The settlement of Madagascar by speakers of an Indonesian language: making sense of the multidisciplinary evidence
The University of Melbourne
The Malagasy people (Madagascar) speak an Austronesian language, which is most closely related to languages in the East Barito area in South Borneo (Indonesia). Their roots are in East Africa and island South East Asia.
In this talk I will combine evidence from linguistics, traditional literature, human genetics and other research disciplines in order to explain the settlement of Madagascar by Austronesian speakers some 12/13 centuries ago. I will address the following questions:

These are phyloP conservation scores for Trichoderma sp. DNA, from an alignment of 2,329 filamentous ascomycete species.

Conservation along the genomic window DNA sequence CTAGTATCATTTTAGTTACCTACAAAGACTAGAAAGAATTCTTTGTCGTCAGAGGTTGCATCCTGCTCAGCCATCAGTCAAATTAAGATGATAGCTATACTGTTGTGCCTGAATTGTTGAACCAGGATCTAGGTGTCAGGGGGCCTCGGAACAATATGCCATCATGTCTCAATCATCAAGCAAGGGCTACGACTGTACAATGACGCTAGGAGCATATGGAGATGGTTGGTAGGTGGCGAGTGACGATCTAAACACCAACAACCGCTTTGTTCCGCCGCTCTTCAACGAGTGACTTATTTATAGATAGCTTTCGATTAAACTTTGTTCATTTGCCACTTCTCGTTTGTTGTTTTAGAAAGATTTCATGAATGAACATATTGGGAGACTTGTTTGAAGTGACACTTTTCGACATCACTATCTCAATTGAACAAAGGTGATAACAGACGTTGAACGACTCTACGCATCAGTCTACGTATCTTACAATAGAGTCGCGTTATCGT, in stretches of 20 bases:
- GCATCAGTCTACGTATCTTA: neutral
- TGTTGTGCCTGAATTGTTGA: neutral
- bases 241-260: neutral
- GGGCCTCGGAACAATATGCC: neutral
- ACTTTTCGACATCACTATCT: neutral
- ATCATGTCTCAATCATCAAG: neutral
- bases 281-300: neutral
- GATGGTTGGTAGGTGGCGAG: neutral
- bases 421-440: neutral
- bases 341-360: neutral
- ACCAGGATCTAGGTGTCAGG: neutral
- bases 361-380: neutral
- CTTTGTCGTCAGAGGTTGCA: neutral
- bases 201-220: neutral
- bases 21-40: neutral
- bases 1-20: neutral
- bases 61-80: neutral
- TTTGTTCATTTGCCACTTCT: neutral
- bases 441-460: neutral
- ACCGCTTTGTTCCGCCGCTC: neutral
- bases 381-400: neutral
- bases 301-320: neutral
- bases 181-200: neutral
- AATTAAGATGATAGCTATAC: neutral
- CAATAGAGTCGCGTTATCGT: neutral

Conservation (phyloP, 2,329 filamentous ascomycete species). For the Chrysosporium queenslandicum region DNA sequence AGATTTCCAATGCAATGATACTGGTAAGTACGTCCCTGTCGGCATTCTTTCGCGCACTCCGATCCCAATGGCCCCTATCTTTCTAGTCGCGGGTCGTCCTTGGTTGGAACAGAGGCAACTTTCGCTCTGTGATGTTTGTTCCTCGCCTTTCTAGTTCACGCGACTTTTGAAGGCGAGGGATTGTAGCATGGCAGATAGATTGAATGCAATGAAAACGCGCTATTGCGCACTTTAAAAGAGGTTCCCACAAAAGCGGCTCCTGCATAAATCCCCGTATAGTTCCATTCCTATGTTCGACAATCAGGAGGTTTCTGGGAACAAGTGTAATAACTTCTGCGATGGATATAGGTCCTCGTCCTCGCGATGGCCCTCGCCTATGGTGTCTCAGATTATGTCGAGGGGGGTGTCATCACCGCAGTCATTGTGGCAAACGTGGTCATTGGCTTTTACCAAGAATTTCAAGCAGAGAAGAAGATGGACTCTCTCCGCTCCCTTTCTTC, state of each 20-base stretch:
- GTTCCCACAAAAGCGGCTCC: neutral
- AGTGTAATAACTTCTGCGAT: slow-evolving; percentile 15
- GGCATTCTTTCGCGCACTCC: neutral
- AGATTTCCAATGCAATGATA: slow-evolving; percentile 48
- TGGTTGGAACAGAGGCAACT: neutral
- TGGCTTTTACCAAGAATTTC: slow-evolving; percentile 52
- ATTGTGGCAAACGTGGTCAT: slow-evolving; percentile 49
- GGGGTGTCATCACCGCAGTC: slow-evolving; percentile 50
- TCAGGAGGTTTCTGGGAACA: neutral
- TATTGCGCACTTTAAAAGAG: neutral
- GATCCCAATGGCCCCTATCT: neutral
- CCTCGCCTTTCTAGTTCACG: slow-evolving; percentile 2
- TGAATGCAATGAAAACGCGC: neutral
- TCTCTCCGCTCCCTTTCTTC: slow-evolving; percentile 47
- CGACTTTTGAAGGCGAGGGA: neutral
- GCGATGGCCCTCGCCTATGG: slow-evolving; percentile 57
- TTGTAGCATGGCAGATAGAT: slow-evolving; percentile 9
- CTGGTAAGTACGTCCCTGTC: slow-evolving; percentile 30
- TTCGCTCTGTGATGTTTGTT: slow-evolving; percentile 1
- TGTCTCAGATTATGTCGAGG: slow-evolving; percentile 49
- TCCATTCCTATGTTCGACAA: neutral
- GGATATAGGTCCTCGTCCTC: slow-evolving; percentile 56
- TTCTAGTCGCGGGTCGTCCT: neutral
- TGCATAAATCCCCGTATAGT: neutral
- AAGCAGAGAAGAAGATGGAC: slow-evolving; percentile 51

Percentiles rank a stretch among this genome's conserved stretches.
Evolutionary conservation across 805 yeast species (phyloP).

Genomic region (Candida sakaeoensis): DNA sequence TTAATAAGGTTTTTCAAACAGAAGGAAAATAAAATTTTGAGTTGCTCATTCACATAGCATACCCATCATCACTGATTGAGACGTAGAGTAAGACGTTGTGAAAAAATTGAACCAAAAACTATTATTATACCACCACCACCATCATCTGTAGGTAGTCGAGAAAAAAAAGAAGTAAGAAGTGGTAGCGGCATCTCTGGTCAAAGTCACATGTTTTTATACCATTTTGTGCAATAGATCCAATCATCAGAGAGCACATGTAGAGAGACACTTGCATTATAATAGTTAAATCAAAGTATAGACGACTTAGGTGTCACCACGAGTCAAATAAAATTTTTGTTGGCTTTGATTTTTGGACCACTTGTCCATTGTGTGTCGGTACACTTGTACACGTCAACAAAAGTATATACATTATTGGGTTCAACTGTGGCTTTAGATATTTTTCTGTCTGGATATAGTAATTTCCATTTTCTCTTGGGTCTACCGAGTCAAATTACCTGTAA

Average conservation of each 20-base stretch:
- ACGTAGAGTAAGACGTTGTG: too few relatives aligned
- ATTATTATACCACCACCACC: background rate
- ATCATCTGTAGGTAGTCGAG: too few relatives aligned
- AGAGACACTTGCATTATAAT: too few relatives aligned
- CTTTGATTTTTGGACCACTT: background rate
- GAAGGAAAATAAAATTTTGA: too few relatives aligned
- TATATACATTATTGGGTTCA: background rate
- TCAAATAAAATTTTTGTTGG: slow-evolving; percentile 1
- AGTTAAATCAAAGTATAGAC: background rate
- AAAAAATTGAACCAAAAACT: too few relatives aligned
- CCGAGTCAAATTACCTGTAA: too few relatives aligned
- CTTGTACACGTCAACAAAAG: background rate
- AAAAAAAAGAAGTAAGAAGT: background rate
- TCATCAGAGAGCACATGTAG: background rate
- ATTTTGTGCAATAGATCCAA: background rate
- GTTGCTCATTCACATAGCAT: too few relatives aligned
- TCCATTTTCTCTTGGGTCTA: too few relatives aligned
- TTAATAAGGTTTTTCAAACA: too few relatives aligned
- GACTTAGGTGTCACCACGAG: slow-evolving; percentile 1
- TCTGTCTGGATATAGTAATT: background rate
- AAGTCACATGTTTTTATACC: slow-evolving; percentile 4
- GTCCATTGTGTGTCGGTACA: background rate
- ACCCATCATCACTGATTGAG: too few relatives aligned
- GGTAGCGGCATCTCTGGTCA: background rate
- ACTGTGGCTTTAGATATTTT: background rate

1. How old are contacts between East Africa and insular South East Asia?
2. When did humans first come to Madagascar? Were Austronesian and Bantu speakers the first inhabitants?
3. Who were these early Austronesian-speaking migrants, and where did they originally belong in the demographic and socio-political landscape of South Borneo?
4. What migration routes did they follow when they left South East Asia?
5. How can we make sense of the seemingly contradictory evidence from historical linguistics and human genetics regarding the Asian roots of the current Malagasy?